A five-hundred-year-old bloody game of vengeance will need to be put on hold if vampires are to survive the zombie uprising. Britannia and Nicholas, bitter enemies and the only two surviving vampires left in London, have to work together to save un-infected humans and deliver them safely to a vampire stronghold in the Scottish Highlands. Unable to drink the zombie "bad blood", the remaining vampires need the humans to stay alive. But will the vampires tell the survivors who they are and what they want from them? Will Britannia be able to hold back her vengeance for the greater good? Is survivor Josh the reincarnation of Britannia’s murdered true love? And can she bring herself to deliver him to the "safe" hold? Survival instincts run deep, but bad blood can run deeper.
Buy the book at: Amazon | Amazon UK

Thursday, May 23, 2013

The Great Gatsby Movie and Original Soundtrack

Who's seen or is looking forward to The Great Gatsby with Leonardo DiCaprio and Carey Mulligan??

There are so many things that are perfect about this movie, including the casting (except for Isla Fisher as Myrtle Wilson... Myrtle isn't supposed to be that hot!!!), my worship of the novel (and Scott F. Fitzgerald in general), and of course, the brilliant soundtrack.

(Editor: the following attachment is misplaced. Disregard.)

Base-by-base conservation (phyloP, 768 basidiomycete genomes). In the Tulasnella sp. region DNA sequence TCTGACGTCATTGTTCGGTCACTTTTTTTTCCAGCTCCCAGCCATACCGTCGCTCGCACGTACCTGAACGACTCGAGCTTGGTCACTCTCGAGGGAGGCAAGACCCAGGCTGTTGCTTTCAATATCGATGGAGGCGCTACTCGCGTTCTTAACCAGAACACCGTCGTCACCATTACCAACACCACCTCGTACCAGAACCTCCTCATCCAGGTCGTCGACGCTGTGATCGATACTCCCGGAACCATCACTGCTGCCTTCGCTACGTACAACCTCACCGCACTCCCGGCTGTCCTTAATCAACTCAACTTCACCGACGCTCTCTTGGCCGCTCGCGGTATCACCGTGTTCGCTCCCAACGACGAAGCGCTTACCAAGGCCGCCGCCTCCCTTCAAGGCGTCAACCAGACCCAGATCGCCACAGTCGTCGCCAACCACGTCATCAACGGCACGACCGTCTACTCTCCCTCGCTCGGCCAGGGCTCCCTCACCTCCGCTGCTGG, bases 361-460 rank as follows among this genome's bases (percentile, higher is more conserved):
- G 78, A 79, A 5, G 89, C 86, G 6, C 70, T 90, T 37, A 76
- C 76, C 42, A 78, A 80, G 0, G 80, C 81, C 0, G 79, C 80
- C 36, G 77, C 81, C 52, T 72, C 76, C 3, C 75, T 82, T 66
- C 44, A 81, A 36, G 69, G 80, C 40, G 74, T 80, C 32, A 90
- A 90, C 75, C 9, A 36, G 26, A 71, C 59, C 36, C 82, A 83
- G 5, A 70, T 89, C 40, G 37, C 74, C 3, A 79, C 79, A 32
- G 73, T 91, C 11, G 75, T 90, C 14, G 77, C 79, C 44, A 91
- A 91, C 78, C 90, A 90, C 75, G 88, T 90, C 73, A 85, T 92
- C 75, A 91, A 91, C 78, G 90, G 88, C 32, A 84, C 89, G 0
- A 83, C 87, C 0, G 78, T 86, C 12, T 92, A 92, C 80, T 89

I'm already in love with Lana Del Rey but her original single from the official movie soundtrack will make you orgasm. Don't hold me accountable.

Among other artists for this mix which is ABSOLUTE PERFECTION are Florence and the Machine (yay!) and Jay-Z (YAY!).

I've been thinking about posting my lit essay on the book that I wrote for class instead of a review. Would you be able to handle the nerdiness?

In other news, I'm officially San Francisco-bound July 31st :D Can't believe I've been in Korea for two years already—where does the time go?? Both thrilled and devastated to be leaving this beautiful country (and I know I've been terrible at updating you guys with my touristy Korean experiences... do I ever have a good excuse? I won't even bother). Will have to make the most of my time remaining here for the next two months.